Lacking the heavy fried food items and greasy hamburgers of most fast-food chains, upscale sandwich shops are able to capitalize on a trend toward healthier eating spearheaded by aging (and generally prosperous) baby boomers. The menu selection at Wall Street Deli, an upscale sandwich franchise with more than 115 stores nationwide, puts a strong emphasis on healthy foods. "We saw where the market was going and felt there was a tremendous opportunity to tap into foods that were perceived as healthier than traditional burgers, fries and pizza concepts," says David Thomas, senior vice president of marketing for Wall Street Deli. "We knew from past experiences that we could produce sandwiches very quickly and efficiently, so the upscale sandwich concept works well for us."
With the Greatest of Ease
Unlike many other quick-service franchise concepts, gourmet sandwiches require little cooking or other preparation, making an upscale sandwich franchise ideal for entrepreneurs who lack restaurant experience, says Stimola. "I designed this concept so you don't have to be a [restaurateur] to run it. There's no cooking in our stores--the food comes ready to go--just [reheat] and serve it to customers. Even the business side isn't as demanding. We have computerized cash registers that track inventory, labor costs, accounting and purchasing, which makes it very simple to run our stores." And because much of the food comes prepared, the average upscale sandwich franchise doesn't require a large outlay of capital for ovens, fryers and other kitchen equipment.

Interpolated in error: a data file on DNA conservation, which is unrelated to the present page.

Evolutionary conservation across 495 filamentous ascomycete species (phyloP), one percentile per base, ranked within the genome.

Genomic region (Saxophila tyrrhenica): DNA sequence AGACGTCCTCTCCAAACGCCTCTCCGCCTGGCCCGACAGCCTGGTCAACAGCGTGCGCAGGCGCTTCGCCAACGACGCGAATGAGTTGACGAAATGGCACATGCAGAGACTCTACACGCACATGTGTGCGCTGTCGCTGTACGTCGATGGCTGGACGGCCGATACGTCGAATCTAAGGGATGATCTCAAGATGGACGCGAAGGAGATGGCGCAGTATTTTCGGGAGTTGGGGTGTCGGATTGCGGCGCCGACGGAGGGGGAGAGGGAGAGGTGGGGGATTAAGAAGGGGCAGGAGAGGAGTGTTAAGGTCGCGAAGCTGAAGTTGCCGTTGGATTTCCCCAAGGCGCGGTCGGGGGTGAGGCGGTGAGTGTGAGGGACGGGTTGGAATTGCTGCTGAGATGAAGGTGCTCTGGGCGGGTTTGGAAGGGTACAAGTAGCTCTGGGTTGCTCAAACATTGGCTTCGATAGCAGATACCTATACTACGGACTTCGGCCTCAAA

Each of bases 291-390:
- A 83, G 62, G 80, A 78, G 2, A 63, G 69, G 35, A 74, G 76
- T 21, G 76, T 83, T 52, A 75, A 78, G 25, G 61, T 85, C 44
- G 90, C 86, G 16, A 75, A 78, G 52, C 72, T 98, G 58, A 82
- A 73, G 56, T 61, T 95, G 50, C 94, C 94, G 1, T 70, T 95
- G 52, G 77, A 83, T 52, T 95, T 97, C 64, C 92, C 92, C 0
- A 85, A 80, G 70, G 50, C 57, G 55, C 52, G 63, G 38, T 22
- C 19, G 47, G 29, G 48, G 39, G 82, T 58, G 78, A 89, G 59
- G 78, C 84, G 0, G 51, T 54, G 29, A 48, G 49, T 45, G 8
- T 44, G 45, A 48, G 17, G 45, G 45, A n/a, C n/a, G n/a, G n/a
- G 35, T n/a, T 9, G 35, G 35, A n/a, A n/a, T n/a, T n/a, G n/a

While being a successful upscale sandwich franchisee may not demand much in the way of cooking skills, you should still have some general business experience, a drive to succeed and, most important, a friendly attitude, says Stimola. "We're looking for outgoing people who are entrepreneurially spirited," he adds. "At the end of the day, the most important thing is people skills. If you don't like to be around people, you don't belong in the restaurant business."
Upscale sandwich franchises are a relatively new phenomenon. As such, a large segment of the potential market for these gourmet foods remains untapped, says Jim Kucik, 30, a Wall Street Deli franchisee in Orlando, Florida. "Business is good and getting better, but with one of these [sandwich] stores, building a night business is one of the big challenges," says Kucik. "If you open in a good market, your lunch crowd is going to be there without a doubt. The difficulty is building [traffic during] the rest of the day."
While there may not be an upscale sandwich shop on your block yet, expect the growing popularity of this quick-service concept to quickly attract large numbers of hungry competitors, says Coen. "Right now, [upscale sandwich shops] are still a relatively small segment of the market. In terms of development, this is a good stage to get in on it. The only downside to getting in early is there are more mistakes to be made. But the higher the risk, the higher the reward."
Hold the Mayo
The following are a few upscale sandwich franchise opportunities:
McAlister's Gourmet Deli
New York Burrito-Gourmet Wraps
Wall Street Deli
Compiled by Liza Potter
Ray Coen, (310) 459-8843, email@example.com
Sandella's Cafe, 9 Brookside Pl., West Redding, CT 06896, (203) 544-9984.